Research grant seeks to reduce errors in blood collection, transfusions
Giving people red blood cells that are incompatible with their blood type is a primary cause of preventable death in transfusion medicine. Accidentally collecting blood from people infected with HIV or hepatitis affects the overall safety of the nation's blood supply. The data analysis work of KU's Costas Tsatsoulis will look for ways to reduce errors in both the collection and transfusion of blood.
Tsatsoulis' work is part of a $3.2 million National Institutes of Health grant that hopes to establish a way of reporting near-miss errors within transfusion medicine. Near-miss reporting-or gathering data on mistakes that almost happened-already is standard in critical fields like aviation or nuclear power.
Most error reporting looks at what happened, but near-miss reporting looks at why something almost happened. Near misses, says Tsatsoulis, are far more interesting and potentially more useful than errors. More numerous than critical errors, near misses provide more data and also reveal a wider variety of problems.
"The hope is that we can change blood procedures," says Tsatsoulis, whose lab is part of the Information and Telecommunication Technology Center on KU's west campus. "Errors aren't only caused by humans. Errors can come from the environment, such as bad lighting. Or they can come from a certain business culture, such as employees who say, 'We never call our supervisor on the weekend.' The data analysis will identify where the faults lie."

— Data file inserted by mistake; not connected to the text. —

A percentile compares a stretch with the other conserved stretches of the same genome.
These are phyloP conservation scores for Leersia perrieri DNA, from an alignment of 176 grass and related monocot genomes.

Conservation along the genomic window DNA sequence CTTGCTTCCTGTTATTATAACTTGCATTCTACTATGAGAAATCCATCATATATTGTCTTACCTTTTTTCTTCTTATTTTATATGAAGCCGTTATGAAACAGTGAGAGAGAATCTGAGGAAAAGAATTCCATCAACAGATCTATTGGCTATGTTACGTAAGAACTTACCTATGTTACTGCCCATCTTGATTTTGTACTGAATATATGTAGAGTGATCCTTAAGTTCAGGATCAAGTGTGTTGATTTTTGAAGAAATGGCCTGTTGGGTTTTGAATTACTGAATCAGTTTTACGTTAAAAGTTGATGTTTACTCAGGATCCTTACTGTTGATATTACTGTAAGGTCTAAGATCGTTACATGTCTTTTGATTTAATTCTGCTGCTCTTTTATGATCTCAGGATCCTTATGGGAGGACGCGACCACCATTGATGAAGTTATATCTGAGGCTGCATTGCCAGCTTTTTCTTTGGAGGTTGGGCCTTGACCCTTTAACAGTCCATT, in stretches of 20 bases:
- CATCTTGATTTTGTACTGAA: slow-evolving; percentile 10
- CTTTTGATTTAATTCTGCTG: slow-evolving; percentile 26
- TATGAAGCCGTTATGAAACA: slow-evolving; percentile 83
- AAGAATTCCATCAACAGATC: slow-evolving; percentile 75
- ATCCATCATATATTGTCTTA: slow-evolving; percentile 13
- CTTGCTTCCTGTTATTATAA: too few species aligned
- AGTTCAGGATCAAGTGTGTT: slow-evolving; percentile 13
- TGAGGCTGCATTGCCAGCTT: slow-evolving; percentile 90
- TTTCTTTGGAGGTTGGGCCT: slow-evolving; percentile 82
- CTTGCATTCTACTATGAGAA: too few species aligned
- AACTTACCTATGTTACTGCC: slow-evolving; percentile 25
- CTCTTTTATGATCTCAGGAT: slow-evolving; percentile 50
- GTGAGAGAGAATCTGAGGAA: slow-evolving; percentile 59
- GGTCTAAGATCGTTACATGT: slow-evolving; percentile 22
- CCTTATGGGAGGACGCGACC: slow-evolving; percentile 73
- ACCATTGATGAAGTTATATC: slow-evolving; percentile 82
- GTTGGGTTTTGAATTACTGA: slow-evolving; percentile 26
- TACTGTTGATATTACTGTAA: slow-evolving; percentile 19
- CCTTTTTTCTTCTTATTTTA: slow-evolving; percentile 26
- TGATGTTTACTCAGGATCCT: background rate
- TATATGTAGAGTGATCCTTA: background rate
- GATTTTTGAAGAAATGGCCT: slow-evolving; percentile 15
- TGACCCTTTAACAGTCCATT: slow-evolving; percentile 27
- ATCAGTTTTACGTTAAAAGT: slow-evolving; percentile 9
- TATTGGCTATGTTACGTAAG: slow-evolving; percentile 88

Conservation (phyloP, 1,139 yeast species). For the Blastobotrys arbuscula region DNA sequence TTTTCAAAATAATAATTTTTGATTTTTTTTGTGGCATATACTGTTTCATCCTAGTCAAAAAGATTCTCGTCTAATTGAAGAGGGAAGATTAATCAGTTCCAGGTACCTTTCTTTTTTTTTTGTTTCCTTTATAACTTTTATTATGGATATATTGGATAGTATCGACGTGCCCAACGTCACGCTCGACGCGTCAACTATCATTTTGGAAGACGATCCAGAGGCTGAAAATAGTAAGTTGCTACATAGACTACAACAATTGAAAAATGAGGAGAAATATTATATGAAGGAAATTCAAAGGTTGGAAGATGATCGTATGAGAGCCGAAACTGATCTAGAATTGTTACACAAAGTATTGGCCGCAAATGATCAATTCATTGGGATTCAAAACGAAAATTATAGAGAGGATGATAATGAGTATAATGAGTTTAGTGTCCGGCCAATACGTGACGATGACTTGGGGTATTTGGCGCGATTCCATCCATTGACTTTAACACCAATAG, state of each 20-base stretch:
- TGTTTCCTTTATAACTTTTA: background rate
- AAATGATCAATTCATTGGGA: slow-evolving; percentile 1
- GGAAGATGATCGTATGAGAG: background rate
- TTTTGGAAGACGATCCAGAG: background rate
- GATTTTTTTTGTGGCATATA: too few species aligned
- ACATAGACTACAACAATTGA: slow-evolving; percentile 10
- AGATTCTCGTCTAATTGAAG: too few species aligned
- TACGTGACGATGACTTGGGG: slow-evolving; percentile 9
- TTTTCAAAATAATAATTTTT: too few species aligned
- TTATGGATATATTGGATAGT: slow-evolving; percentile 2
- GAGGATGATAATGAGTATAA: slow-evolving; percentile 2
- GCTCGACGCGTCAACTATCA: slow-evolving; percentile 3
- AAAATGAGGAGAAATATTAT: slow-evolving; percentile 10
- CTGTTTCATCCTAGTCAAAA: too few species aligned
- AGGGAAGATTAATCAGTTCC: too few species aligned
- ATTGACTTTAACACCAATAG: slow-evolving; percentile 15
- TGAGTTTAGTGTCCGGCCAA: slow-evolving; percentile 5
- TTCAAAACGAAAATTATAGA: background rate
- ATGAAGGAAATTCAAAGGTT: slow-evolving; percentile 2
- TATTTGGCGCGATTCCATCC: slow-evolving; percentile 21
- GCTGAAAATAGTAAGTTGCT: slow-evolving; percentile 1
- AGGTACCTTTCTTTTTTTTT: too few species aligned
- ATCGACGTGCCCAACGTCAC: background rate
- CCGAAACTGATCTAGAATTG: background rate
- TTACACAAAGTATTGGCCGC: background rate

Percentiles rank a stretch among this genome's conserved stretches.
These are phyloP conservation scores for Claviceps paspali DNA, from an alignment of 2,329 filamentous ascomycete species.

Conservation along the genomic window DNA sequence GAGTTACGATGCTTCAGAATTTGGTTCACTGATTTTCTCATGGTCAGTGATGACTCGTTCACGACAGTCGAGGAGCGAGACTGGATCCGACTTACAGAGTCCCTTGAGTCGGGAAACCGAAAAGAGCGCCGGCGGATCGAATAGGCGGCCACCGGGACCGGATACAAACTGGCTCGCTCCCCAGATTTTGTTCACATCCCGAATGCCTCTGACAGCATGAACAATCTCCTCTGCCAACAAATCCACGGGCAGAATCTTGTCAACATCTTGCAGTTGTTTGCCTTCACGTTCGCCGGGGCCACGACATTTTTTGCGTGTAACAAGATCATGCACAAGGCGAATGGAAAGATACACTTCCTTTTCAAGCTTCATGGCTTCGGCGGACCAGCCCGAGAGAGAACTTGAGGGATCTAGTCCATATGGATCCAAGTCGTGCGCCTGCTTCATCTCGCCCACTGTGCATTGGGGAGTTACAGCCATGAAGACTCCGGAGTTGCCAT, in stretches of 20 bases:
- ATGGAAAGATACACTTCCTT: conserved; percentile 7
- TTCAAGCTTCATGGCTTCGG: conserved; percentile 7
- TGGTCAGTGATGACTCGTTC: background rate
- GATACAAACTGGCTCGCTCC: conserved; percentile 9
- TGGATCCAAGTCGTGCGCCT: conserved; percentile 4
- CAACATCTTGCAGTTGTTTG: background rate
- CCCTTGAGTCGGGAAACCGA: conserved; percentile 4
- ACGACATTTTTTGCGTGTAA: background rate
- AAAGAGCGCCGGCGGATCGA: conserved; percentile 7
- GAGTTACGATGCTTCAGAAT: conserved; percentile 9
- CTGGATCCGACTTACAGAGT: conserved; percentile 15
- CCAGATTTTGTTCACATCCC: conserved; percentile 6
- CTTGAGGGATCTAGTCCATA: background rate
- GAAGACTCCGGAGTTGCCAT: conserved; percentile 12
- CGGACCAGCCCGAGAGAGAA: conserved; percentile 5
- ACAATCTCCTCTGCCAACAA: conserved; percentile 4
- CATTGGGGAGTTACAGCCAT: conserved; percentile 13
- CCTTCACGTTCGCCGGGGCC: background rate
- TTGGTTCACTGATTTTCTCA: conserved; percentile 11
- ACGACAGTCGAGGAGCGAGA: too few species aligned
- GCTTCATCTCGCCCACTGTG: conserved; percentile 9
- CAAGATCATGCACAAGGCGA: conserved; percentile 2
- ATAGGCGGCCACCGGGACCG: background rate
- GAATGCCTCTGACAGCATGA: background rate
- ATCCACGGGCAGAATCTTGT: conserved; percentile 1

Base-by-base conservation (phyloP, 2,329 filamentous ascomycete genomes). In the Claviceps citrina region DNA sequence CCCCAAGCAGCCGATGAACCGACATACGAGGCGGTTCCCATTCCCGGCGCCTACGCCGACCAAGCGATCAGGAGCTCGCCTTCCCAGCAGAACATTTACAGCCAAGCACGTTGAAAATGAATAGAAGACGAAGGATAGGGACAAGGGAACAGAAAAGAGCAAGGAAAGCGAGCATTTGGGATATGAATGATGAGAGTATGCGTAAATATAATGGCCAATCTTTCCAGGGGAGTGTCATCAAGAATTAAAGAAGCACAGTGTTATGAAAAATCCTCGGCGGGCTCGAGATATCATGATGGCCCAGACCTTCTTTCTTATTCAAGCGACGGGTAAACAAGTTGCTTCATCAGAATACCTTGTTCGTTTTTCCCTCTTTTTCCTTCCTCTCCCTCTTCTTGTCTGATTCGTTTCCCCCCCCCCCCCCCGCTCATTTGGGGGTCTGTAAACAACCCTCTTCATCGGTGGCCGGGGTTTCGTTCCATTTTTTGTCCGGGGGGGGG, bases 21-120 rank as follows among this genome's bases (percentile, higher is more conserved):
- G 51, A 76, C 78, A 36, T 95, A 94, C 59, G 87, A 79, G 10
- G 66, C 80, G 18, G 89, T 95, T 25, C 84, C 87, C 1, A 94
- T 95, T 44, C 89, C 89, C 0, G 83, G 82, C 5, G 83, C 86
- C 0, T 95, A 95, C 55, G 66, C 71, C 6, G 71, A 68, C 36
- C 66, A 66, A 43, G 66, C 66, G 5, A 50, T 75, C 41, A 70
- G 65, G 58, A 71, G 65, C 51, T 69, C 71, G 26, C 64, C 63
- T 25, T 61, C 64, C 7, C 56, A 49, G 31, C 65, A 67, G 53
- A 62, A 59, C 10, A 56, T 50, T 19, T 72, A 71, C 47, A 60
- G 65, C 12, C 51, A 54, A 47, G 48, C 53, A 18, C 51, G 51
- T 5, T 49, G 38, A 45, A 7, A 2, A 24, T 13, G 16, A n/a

More than 25 organizations-from small and large hospitals to blood collection sites and the Red Cross-are noting blood procedures from the point of donation through transfusions. Together these organizations handle a large percentage of the nation's blood supply.
The error and near-miss data they gather will be forwarded to Tsatsoulis and his students for analysis. Using computers, they will apply different algorithms-or sets of well-defined problem-solving rules-to the data to identify various patterns.
"Humans," he says, "can't identify the patterns. They need automated methods that show causality and a clustering of events around certain parameters. Once our computers identify a pattern, humans then will study it."
For instance, the data might show that more near misses occur at certain times of day or on holidays. Perhaps a blood procedure itself may be the root cause of near misses. A case in point-as a result of near misses, blood bag labels are now color-coded by blood type to reduce the chance a patient will be given the wrong blood.
"Before anyone can stop errors, they have to find them," Tsatsoulis says. "When you find them, you then have to learn why they occurred and then change the procedures."
The $3.2 million grant is coordinated by Columbia University in New York. Tsatsoulis' four-year subcontract is for almost $350,000. Project directors invited Tsatsoulis to join their study after reading about his work with data mining.
For more information, contact ITTC.